You cannot keep a good man down – not even one with a bit of devil in him. Five days after creating a fresh controversy by earning an FA misconduct charge for an alleged hand gesture at Fulham fans, Luis Suarez stole the headlines for the right reasons yesterday with an outstanding display in this narrow, but richly deserved Liverpool victory.
Suarez scored the only goal after 47 minutes, heading a Charlie Adam cross past Radek Cerny, but would have been the game's dominant figure even without his decisive strike that secured Liverpool a first home success since September and lifted them into sixth place, above Newcastle on goal difference.
Kenny Dalglish had showed reporters on Thursday a DVD package designed to persuade them that the Uruguayan is less sinner than sinned against; here was evidence of a less disputed fact, namely Suarez's ability to illuminate a football field with his presence. A delighted Dalgish said afterwards: "It will be nice headlines tomorrow for him. He scored with a header which doesn't happen too often and played really well."
The Uruguayan, who had not scored in the Premier League since 1 October, was a menace to the QPR defence with not just his ability and inventiveness but also, during a first half of missed opportunities, for his sheer irrepressibility. Liverpool had surrendered an 11-match unbeaten run at Fulham on Monday and began intent on making amends, setting the tone for a display that produced 15 shots on target with three corners inside the first three minutes.
Suarez was at the heart of it and might have had a hat-trick inside the first 15 minutes. After nodding a Stewart Downing cross straight at Radek Cerny, Suarez played a cute one-two with Maxi Rodriguez, a lively accomplice, only to screw his shot wide. Suarez had begun the day as owner of an unwanted Premier League statistic for most shots off target (26) and he added another, flashing a shot from a tight angle that flew between Cerny and the near post but right across the goalline.
Suarez was not the only profligate one – on the half-hour Dirk Kuyt sent Maxi running clear but Cerny got a hand to his sidefooted finish – but before long he was at it again, failing with an attempted lob of the goalkeeper, then lashing the rebound wide.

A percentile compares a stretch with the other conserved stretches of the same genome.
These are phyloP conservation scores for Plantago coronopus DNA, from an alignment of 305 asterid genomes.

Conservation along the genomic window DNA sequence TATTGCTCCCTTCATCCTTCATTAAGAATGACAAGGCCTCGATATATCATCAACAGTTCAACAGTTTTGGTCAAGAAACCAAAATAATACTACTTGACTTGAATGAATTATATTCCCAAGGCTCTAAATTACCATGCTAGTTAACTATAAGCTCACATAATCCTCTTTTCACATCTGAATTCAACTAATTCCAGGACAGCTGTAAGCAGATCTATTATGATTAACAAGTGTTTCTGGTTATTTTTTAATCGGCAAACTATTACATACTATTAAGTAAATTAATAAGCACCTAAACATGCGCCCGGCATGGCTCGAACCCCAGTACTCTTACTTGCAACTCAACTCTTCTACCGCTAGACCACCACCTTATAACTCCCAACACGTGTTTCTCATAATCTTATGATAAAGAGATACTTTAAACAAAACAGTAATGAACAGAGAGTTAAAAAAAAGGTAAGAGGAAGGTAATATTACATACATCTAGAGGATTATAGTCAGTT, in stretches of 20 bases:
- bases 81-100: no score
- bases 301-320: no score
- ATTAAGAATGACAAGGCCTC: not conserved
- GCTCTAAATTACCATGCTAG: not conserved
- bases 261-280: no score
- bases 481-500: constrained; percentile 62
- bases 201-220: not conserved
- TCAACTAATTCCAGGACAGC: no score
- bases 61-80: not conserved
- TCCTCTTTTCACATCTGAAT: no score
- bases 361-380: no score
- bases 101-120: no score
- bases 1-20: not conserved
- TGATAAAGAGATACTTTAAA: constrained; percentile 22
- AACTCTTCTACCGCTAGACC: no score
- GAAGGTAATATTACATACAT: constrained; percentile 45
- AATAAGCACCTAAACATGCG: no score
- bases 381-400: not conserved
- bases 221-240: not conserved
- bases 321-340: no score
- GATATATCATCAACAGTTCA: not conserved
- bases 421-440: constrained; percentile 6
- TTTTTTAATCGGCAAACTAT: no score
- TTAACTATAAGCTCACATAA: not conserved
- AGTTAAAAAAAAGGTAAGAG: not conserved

Rangers have won more games away from Loftus Road than at home but Liverpool's passing and moving had them chasing shadows. "Some of the football we played in the first half was brilliant," purred Dalglish. Still, there remained the question whether they could press home their advantage. The home crowd, mindful of damaging draws here with the other promoted sides, Norwich and Swansea, remained subdued until Suarez – who else? – caused Anfield to explode into noise moments after the restart.
Adam was the instigator, stepping away from Shaun Wright-Phillips on the right flank and crossing into the six-yard box where Luke Young had left Suarez free to bury his header past Cerny.
QPR lost Anton Ferdinand with a hamstring injury and they might have lost more goals too but for the excellence of Cerny, the visitors' third-choice keeper.
The Czech stretched out a long arm to touch a Maxi shot on to the post. Maxi was foiled again by Cerny after breaking free after a pinball exchange with Suarez. "Radek Cerny was fantastic," said Neil Warnock, the visiting manager. "I am really pleased for him. He is a top professional and at 37 never thought he'd play another game in the Premier League."
The ghosts of Liverpool's five previous home draws ensured some late jitters with Danny Gabbidon spurning an opportunity to equalise after 72 minutes, when he turned over from the edge of the six-yard box. That was one of several anxious moments from high balls into the home box.
Liverpool (4-2-3-1): Reina; Johnson, Skrtel, Agger, Enrique; Henderson, Adam; Downing (Shelvey 86), Kuyt, Maxi (Bellamy 78); Suarez.
QPR (4-4-2): Cerny; Young, Ferdinand (Orr 50), Gabbidon, Traore; Wright-Phillips, Barton, Faurlin, Smith (Campbell 66); Mackie (Hill 78), Bothroyd.
Referee: Lee Mason
Man of the match: Suarez (Liverpool)